Recording of September 1991: Glenn Gould Conducts & Plays Wagner

WAGNER: Glenn Gould Conducts & Plays Wagner
Siegfried Idyll, original chamber version.* Piano Transcriptions (Gould): Die Meistersinger, Prelude to Act I; Götterdämmerung, Dawn & Siegfried's Rhine Journey; Siegfried Idyll
Glenn Gould, piano, piano 4-hands (overdubbed), conductor; members of the Toronto Symphony
Sony Classical SK 46279 (CD only). Kevin Doyle,* Kent Warden, Frank Dean Dennowitz, engs.; Glenn Gould,* Andew Kazdin, prods. ADD. TT: 71:00

Listening to Glenn Gould's masterful Meistersinger and Götterdämmerung piano transcriptions again for the first time since their release in the mid-'70s, I reacted exactly as I had then: these are fascinating abstracts of Wagner's music, Gould's astonishing technique revealing in x-ray fashion Wagner's equally astonishing contrapuntal skill. But music they're not. It's nowhere clearer than in this disc, by a master technician and musician, how inextricably wedded is Wagner's music to his orchestral writing. (Wagner is not Bach, who sounds wonderful no matter on what motley aggregation of instruments his music is played.) Only in the brief fugal section of the "Rhine Journey," as might be expected, do Gould and the music take off. Otherwise, in Gould's extremely capable hands, some of Wagner's finest music still ends up sounding no better than Liszt's lesser tone poems: too many notes, too little soul, all painted with too literal a brush.

The Siegfried Idyll is altogether different, Wagner's original and uncharacteristically sparse scoring (13 instruments) lending itself perfectly to Gould's expansive art of piano reduction. Most important, Gould slows down the piece to 23:31, making it by far the longest Idyll on record (apart from his own orchestral version; see later). He allows himself the time and space to pick lovingly, savoringly over this music's fragile bones, and, for the first time in my listening experience, this very private, intimately charming piece of incidental music, never intended for public performance, becomes a small masterpiece of High Romance. For the piano transcriptions Gould is at the top of his form, but, yes, he hums throughout, and the inside-the-instrument piano sound is painfully harsh and fatiguing.

But the real treat is Gould's 1982 orchestral version—his conducting debut and final recording, released here for the first time. It's even longer than his piano version, if by only a minute, and even more of a revelation. After the first few bars I relaxed fully under Gould's slow, sure conducting hands, not resisting. My gratitude for his willingness to take time to create this most personal vision grew and grew over the next 24 minutes and 28 seconds. Needless to say, I heard things I'd never heard before, as arpeggios became figures, figures became phrases, phrases became long, suspended melodic lines, and rests threatened to stop time itself.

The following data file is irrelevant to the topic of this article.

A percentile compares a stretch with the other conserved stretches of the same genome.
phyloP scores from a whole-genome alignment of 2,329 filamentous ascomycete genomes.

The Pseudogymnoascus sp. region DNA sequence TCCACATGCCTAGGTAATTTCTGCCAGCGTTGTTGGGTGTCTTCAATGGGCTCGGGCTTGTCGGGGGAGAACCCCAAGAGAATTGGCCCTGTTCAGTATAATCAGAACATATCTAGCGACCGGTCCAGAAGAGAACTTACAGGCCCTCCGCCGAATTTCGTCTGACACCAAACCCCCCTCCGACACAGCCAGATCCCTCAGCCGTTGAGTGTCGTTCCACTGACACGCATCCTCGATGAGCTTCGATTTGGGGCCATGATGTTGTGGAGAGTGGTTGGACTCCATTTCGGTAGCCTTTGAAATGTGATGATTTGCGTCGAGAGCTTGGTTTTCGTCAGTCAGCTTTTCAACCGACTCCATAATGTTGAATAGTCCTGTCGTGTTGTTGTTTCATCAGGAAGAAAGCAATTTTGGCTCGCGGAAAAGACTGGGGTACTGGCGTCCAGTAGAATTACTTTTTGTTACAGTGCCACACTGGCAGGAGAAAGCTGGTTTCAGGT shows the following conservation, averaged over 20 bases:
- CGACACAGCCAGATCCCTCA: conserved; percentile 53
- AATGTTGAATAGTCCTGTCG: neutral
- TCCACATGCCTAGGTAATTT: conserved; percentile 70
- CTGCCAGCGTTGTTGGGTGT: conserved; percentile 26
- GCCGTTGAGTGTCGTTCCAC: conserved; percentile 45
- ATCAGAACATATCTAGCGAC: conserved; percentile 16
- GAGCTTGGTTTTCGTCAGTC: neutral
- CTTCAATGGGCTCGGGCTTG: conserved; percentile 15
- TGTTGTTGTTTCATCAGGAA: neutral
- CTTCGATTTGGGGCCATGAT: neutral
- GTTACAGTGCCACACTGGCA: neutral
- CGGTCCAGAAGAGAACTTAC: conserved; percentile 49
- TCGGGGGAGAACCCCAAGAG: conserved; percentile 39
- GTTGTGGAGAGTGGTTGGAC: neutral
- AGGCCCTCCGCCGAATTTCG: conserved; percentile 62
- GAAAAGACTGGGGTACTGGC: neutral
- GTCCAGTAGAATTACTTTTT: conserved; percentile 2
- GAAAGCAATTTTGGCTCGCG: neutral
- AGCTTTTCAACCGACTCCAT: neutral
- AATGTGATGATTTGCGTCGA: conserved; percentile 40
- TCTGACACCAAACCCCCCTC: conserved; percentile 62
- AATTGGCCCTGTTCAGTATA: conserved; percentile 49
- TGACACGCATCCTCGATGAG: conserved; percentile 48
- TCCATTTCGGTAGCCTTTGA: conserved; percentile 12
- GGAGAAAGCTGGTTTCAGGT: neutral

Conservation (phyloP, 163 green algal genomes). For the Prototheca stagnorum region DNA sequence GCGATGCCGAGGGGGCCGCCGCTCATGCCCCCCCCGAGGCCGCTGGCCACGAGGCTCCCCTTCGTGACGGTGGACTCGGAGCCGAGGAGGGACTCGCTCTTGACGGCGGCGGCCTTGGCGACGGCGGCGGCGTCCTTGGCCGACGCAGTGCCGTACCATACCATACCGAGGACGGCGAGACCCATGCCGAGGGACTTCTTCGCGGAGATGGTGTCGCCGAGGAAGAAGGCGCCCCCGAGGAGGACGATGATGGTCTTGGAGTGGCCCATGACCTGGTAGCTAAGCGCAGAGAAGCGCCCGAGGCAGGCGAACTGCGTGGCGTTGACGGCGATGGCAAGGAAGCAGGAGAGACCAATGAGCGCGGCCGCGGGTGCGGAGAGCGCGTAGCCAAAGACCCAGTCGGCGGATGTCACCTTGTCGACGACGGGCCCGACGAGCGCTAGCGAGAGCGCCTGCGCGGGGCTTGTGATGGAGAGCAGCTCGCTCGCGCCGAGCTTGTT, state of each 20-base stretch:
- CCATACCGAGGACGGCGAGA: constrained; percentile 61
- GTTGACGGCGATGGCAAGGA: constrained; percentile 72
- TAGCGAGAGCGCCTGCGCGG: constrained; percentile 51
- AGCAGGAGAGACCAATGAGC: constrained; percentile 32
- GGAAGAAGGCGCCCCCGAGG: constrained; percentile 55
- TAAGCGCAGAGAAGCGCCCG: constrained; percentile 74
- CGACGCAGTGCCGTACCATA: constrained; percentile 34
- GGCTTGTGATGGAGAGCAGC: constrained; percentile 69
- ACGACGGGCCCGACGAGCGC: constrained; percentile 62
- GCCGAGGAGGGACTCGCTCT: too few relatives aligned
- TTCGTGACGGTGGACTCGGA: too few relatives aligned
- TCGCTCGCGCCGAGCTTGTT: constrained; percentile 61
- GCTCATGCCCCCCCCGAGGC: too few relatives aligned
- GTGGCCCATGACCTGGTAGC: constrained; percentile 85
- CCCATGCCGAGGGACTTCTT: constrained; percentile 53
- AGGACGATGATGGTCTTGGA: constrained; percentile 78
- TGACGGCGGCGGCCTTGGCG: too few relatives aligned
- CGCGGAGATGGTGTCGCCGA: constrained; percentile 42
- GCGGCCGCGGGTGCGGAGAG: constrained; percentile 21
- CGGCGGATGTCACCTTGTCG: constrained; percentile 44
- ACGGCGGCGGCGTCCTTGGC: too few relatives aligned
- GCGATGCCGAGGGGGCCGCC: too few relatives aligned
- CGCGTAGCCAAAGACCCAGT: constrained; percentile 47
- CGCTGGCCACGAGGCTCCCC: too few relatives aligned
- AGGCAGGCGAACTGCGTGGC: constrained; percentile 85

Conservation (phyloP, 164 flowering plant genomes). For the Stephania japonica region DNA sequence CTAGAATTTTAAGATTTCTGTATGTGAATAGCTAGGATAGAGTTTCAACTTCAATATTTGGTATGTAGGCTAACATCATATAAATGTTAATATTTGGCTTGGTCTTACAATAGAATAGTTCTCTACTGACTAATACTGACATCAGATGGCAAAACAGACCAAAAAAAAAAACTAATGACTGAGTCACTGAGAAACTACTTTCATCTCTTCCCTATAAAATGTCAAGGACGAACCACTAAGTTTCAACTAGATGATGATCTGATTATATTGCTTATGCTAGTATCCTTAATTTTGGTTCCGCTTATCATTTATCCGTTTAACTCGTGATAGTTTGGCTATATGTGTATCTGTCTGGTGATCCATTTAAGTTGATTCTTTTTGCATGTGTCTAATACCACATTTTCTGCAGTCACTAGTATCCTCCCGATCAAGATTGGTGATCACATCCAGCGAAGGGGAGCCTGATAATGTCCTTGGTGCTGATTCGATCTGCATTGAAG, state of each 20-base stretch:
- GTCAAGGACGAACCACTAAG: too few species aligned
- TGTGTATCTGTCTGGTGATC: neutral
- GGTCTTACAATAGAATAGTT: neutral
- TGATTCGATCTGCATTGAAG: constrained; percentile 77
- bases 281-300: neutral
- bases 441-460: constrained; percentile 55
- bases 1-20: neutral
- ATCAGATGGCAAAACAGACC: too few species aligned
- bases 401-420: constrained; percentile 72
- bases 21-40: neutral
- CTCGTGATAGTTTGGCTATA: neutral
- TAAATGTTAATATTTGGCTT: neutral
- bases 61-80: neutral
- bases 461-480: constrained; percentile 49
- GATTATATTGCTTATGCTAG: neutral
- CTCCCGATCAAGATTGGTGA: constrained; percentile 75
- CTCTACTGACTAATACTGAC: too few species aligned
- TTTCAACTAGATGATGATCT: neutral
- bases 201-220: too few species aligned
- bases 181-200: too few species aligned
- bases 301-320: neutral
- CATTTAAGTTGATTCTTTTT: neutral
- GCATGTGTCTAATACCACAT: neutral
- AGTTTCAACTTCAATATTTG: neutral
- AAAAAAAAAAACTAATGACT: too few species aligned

Program your CD player to play first the piano arrangement, then the chamber version. At nearly the same speeds, they remain wholly different creations. Gould makes the listener work and wait for, savor each note—his genius is to coax the listener to work hard, willingly, and happily, his final reward complete satisfaction. The pick-up chamber orchestra of Toronto Symphony players leaves a good bit to be desired in terms of execution, but the long, slow pace leaves the players so revealed I'd hate to have been in their shoes (footnote 1).

For those familiar with the Idyll, this disc is a must-buy for the chamber-orchestra version alone. From this mere 25 minutes of music, it's clear Glenn Gould had a great deal to say as a conductor when a stroke felled him days after his 50th birthday and a mere month after this performance was taped. All the more reason to treasure his Siegfried Idyll—you'll not have heard its like.—Richard Lehnert



Footnote 1: This is also due, I think, to the fact that the recorded balance is extremely close to the instruments. This kind of orchestra-under-the-microscope engineering—it presents an illustrated score rather than a document of a real acoustic event—leaves me in two minds: while the sounds of the individual instruments are scratchy and not particularly beautiful, that very lack of beauty to the sound allows the individual musical lines to stand proud of the overall sonic texture. However, I can't help feeling sorry for the musicians, there being nowhere for even the slightest unevenness of tone or technique to hide.—John Atkinson
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